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Elimination Changes

The changes a woman's body goes through during pregnancy can affect her digestive system and elimination habits. Read below to learn what you should be concerned about and how to relieve some discomfort.


Constipation can develop in pregnancy in the second or third trimester. It is thought to result from decreased movement from relaxation of muscle of the large bowel due to hormones. The enlarging uterus and infant displacing or compressing the bowel may be a factor as well. The problem may be compounded by iron supplementation, as constipation is a common side effect.

The following can help prevent and relieve constipation and are most effective when used in combination:

  • Drink adequate fluids- a minimum of 8 glasses per day
  • Eat prunes or prune juice (a natural, mild laxative)
  • Obtain adequate rest, including rest periods during the day
  • Drink warm liquids on rising; a cup of hot water 3 times per day may be helpful
  • Eat raw fruits, vegetables, and whole-grain or bran cereals (any foods with roughage, bulk, and natural fiber)
  • Establish regular and good bowel habits; have a regular time of day for having a bowel movement, do not ignore the urge to go
  • Do regular exercise such as walking and abdominal exercises
  • Use good posture and body mechanics

Try the following Recipe for Constipation: 1 cup raisins, 1 cup dates, 1 cup prunes, 2 cups prune juice Cook in crock pot until thick and soft. Cool. Blend with water to consistency of apple butter. Eat two tablespoons per day until better, then 1 tablespoon per day to maintain.

Medication should not be used unless the natural methods are not effective. Mild laxatives, stool softeners, and glycerin suppositories can be used if needed. Dependence on laxatives should be avoided as it may continue after birth.


Diarrhea during pregnancy is often of food origin. Occasionally it is a side effect from a disease such as the flu. Acute short term diarrhea is best left to resolve itself but basic supportive therapy can include replacing fluids and avoiding high fiber foods. Unrefined cereals, fruits, and vegetables should be limited

Several antidiarrheal medications are available; discuss the risks and benefits with your healthcare provider before using any medications.

Dehydration is a particular concern with pregnancy as it is associated with preterm labor. It can usually be avoided with vigorous fluid replacement. In the rare cases where it does not resolve itself in 24-48 hours, you should contact your healthcare provider

Flatulence (Gas)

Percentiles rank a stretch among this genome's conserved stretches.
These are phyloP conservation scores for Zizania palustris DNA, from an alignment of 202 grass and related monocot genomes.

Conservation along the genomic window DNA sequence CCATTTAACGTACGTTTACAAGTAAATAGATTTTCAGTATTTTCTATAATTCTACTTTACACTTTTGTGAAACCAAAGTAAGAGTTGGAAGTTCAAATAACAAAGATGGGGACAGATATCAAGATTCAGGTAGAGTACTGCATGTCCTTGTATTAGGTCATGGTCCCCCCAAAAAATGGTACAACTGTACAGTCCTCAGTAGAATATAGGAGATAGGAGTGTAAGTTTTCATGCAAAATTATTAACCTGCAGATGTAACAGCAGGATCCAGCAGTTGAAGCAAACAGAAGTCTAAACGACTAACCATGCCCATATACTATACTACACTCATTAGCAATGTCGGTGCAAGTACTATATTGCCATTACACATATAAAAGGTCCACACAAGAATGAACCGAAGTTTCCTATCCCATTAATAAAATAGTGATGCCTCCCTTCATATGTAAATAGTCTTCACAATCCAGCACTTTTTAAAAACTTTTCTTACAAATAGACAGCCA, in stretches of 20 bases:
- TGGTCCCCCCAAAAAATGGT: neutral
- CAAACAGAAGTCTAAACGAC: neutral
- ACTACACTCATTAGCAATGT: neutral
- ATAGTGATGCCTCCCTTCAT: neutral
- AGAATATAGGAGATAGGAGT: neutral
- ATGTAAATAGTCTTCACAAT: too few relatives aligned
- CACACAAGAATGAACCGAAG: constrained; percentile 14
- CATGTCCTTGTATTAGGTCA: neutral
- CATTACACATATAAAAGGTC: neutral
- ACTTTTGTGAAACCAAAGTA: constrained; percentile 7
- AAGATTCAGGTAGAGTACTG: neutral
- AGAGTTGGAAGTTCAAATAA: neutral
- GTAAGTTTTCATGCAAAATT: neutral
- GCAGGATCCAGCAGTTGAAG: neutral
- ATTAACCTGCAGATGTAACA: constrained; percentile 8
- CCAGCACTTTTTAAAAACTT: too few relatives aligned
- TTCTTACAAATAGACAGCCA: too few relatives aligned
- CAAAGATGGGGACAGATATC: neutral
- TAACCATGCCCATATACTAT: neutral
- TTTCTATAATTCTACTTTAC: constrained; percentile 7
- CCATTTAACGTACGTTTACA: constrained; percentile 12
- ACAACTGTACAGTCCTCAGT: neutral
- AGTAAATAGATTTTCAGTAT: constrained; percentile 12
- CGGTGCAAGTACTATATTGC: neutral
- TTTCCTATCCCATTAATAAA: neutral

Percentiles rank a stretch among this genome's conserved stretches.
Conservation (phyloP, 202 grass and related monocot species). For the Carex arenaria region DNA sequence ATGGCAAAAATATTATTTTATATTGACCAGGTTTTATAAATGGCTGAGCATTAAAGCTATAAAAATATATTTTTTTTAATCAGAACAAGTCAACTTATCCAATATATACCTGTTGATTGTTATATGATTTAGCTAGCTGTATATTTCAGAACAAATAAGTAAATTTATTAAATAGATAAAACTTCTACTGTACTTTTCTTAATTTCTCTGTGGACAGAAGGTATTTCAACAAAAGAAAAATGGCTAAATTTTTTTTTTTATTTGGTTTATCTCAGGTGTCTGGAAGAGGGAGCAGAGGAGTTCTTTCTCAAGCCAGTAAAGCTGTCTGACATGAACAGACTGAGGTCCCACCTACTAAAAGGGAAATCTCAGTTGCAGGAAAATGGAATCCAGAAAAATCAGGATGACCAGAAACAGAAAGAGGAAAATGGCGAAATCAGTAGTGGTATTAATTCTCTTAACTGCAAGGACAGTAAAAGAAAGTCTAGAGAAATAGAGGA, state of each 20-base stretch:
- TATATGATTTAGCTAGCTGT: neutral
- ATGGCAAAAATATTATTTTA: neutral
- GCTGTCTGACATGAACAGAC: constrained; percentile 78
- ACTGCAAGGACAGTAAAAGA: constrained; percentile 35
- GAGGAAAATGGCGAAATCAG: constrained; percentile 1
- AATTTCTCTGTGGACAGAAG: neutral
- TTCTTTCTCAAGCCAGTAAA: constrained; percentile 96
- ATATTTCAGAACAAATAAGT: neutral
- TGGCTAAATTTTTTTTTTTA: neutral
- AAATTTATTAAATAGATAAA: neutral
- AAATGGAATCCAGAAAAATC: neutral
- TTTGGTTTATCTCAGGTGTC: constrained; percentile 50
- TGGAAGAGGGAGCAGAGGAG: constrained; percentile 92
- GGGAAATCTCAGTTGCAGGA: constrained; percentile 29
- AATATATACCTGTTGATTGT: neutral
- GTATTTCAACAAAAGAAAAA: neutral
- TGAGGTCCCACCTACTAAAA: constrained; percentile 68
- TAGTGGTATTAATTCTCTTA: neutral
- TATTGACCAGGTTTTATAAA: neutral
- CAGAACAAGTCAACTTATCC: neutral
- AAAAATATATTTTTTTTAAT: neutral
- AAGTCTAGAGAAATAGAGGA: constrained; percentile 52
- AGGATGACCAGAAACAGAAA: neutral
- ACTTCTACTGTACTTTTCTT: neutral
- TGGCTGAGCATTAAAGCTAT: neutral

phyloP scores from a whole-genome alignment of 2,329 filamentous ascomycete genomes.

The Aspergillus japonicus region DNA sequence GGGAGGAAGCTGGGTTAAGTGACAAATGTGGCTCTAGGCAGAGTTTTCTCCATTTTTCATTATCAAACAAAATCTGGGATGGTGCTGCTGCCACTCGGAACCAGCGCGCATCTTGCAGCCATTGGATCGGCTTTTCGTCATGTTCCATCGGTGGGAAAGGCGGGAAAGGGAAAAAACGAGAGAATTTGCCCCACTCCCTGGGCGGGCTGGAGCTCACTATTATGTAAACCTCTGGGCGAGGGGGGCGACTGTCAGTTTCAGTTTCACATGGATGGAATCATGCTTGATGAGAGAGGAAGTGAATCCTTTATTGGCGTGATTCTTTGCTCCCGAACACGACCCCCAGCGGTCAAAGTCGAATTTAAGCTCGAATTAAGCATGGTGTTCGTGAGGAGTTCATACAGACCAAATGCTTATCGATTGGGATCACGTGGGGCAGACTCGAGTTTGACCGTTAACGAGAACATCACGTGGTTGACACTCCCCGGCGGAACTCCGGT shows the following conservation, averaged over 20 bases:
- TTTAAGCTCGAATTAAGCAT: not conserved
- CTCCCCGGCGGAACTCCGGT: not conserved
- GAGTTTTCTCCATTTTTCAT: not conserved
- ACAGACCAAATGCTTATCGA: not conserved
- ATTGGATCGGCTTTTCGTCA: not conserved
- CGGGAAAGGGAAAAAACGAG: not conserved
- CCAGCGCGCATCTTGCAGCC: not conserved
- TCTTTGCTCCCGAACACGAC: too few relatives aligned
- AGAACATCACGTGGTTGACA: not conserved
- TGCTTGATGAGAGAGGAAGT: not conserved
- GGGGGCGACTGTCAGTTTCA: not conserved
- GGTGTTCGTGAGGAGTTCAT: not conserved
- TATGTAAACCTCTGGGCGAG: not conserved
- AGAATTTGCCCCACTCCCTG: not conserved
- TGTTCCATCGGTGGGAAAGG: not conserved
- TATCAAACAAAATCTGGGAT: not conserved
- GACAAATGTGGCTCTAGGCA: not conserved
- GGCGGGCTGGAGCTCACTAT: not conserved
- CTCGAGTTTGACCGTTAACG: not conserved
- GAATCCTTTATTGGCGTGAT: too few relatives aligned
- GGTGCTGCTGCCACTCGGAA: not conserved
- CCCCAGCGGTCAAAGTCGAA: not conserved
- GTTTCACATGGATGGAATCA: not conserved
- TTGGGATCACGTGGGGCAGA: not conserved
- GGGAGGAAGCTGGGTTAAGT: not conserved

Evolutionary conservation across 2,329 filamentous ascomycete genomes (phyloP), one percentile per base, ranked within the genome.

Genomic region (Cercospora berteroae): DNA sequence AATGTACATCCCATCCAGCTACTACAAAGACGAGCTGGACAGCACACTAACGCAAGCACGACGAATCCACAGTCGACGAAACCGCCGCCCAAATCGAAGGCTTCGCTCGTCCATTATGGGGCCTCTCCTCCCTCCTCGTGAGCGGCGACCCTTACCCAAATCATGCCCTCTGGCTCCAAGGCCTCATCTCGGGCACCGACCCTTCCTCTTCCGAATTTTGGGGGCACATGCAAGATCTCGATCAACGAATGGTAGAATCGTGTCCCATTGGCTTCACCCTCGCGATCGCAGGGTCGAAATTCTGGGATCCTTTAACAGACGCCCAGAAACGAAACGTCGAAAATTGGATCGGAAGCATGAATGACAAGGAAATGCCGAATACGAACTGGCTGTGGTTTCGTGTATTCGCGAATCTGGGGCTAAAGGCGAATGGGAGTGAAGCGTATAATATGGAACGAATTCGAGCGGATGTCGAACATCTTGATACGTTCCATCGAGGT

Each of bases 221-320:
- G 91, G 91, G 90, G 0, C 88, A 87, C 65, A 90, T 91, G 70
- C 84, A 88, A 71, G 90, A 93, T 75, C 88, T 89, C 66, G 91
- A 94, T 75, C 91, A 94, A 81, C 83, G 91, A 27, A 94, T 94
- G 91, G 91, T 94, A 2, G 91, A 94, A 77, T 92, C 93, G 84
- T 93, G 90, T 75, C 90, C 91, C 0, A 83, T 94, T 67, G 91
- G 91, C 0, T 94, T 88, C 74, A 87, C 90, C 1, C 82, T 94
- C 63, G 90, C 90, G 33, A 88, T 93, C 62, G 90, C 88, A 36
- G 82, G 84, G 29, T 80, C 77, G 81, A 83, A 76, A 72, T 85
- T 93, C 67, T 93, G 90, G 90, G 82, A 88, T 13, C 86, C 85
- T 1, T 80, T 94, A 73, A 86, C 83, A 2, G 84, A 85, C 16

Increased flatulence (gas) in pregnancy is thought to be related to decreased movement of the stomach and intestines that leads to delayed emptying. Swallowing air may also contribute to the problem. Flatulence can increase throughout pregnancy, but is more likely in the second and third trimesters.

The following are relief measures to try:

  • Avoid gas-forming foods (dried beans, peas,etc.)
  • Establish a regular pattern of bowel movements
  • Getting into the knee-chest position can help to relieve discomfort from unexpelled gas
  • Chew your food thoroughly
  • Engage in regular exercise


Hemorrhoids result from the influence of progesterone (a hormone) which causes relaxation of the vein walls and the large bowel. In addition, the enlarging uterus causes pressure on the pelvic veins. Hemorrhoids can occur at any time during pregnancy but are more common in the later months.

Prevention of hemorrhoids goes hand-in-hand with prevention of constipation and includes: adequate fluid intake, regular exercise to promote bowel motility, warm liquids in the morning, increased dietary fiber, and avoiding straining when passing stools. Active rectal bleeding should be reported to your healthcare provider.

Relief measures for hemorrhoids include:

  • Take a sitz bath
  • Apply one of the following: Witch Hazel compresses (Tucks), an ice bag, Epsom salt compresses, or analgesic ointments and/or topical anesthetics
  • Take frequent rest periods with hips and lower extremities elevated
  • Use Preparation H or Anusol suppositories
  • Reinsertion of hemorrhoids into the rectum can be done by your health care provider if needed
  • Do Kegel exercises
  • Sit on firm surfaces or in tailor fashion on the floor

Urinary Frequency/Increased Nighttime Urination

Urinary frequency and nocturia (increased nighttime urination) occur in both first and third trimesters. In the first trimester they are caused by the softening of the uterus and increased weight in the pelvis. During the third trimester, direct pressure of the presenting part on the bladder causes it to occur again. 

It is important to be aware of signs and symptoms of urinary tract infections to differentiate between normal pregnancy frequency and potential infection. Symptoms include discharge, foul odor, and burning with urination in addition to frequency.

Other suggestions include decreasing fluid intake before bedtime to promote uninterrupted sleep, decreasing fluids before going places where restrooms aren’t readily available and drinking plenty of water.

If you have questions or would like more information, please contact our Women's Center at 605-322-3444.

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